The wow factor

whoa effect‘Twenty-five years have passed since Interimage first began trading. During that time the promotional products industry has seen many changes. Twenty years ago, clients would be impressed if a cap could be produced in the same colours as the company logo. These days, to achieve a similar effect you would have to show them a cap that can play a jingle and has a 3D print.’

‘Still, one thing has remained the same, at least it has for me. I know a good product when I see it. I'll think to myself: Wow!

Premium products should have that same effect. Clients will not think and then think some more to decide whether something is interesting or appealing to them. If it takes too much time to convince a consumer, the product will already have been bypassed or left in a supermarket bin.

The instant in which the decision is made to pick up a premium product or not is the opposite of the lengthy process to achieve the wow effect. As with everything in life, if you want to achieve a good result, you must be prepared to invest the time and effort, to show discipline and to show determination in the face of setbacks.

I learnt about tenacity while playing tennis. I am of the same generation as top Dutch players Krajicek, Siemerink and Eltingh. Only the no. 1 spot would do, but as you can guess, I did not top the list. If so, you would have seen a different person drop to his knees on the grass courts of Wimbledon.

But top-level sport taught me a great deal. It all comes down to preparation. Things can change, even when you are far, far behind. And you shouldn't look to anyone but yourself in defeats.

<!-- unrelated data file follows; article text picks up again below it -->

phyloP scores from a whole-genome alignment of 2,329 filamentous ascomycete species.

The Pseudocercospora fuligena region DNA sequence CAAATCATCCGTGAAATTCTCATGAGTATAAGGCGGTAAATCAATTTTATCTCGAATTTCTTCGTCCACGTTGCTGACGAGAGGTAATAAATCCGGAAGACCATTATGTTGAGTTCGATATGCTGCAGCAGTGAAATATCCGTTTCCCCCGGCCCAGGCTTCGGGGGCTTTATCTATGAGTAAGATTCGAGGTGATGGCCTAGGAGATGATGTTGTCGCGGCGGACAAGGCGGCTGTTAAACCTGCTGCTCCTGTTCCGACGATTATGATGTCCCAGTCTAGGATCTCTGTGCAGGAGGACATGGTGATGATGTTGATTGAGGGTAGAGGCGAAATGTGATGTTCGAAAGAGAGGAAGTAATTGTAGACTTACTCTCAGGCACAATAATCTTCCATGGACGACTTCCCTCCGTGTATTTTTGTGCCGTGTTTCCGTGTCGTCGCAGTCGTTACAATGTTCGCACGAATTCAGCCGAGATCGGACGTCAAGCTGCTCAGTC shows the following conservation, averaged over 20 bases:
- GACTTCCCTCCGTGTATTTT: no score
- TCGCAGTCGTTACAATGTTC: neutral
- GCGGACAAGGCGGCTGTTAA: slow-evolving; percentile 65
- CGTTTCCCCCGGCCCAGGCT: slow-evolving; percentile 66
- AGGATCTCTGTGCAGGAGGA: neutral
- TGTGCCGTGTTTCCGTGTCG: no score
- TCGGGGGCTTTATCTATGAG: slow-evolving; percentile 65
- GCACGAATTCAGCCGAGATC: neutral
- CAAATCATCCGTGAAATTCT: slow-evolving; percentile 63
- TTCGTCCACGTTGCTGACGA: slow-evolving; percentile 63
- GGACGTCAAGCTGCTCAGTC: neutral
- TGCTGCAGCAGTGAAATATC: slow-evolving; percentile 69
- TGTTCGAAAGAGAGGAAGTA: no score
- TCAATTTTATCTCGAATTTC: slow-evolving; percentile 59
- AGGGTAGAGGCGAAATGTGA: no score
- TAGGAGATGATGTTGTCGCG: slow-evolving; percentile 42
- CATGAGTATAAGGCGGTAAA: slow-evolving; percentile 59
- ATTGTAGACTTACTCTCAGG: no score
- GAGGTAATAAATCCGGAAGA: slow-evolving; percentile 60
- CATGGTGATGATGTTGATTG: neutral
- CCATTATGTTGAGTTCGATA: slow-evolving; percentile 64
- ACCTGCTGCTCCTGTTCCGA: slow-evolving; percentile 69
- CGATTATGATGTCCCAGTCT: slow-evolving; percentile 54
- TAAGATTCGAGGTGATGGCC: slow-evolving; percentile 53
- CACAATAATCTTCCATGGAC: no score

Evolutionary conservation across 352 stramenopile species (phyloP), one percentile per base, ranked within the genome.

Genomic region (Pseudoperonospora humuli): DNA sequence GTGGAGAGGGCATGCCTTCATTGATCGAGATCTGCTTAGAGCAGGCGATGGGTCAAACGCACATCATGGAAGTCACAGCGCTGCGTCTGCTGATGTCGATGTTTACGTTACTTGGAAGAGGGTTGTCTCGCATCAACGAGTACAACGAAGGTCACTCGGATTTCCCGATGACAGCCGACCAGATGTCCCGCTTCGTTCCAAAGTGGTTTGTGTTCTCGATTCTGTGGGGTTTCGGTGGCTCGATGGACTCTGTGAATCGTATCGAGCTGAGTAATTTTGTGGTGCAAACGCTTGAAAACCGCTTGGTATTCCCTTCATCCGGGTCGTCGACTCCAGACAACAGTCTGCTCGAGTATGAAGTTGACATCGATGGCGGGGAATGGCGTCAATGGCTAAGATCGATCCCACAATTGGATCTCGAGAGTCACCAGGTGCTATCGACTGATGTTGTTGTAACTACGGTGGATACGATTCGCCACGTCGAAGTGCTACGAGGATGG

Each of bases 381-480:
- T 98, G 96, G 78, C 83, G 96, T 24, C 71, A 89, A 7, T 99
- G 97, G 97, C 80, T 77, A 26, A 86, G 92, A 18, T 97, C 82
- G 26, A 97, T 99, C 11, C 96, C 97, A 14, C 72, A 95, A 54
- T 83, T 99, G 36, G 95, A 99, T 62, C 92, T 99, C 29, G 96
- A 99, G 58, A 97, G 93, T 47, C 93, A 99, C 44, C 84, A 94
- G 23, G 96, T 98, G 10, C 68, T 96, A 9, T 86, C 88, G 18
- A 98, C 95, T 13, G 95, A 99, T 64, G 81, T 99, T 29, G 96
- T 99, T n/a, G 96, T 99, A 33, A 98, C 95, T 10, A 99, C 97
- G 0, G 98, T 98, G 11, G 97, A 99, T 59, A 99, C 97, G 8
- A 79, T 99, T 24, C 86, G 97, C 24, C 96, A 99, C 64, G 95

All of this also applies to the world of business. Don't look for excuses if a company decides to go elsewhere or if your supplier delivers poor-quality products. Only when you have given it everything will you have the best chance of achieving that wow effect.

miklos markovitsAt Samsung, saying “this can't be done” gets you fired. I am not willing to go that far. But if our team has come up with a promotional product that we feel might become a success, we will do everything we can to make it happen. If we need to, we'll even change the manufacturing process in China.

In my view, that is how Interimage has been able to achieve the growth that it has in the past 25 years. We are always looking to try something new and to improve. To someone outside our business, it might not seem significant that you can have an embossed print rather than a standard print on a sports bottle. It is details like that however that can achieve the wow factor.

My father, who taught me all about the promotional products industry, was responsible for introducing clickclacks in the Netherlands. It is a toy that can still be found on many attics. Another famous premium product is the range of hand puppets resembling characters from ‘De Fabeltjeskrant’ (The Daily Fable) which Interimage developed.

That is what makes me passionate about this industry. Creating appealing products that even after five years have passed will provoke comments such as: “I had one of those. They were cool!” And that's exactly what we want to keep doing at Interimage for a long time to come.’

Miklos Markovits

Owner of Interimage

 

 

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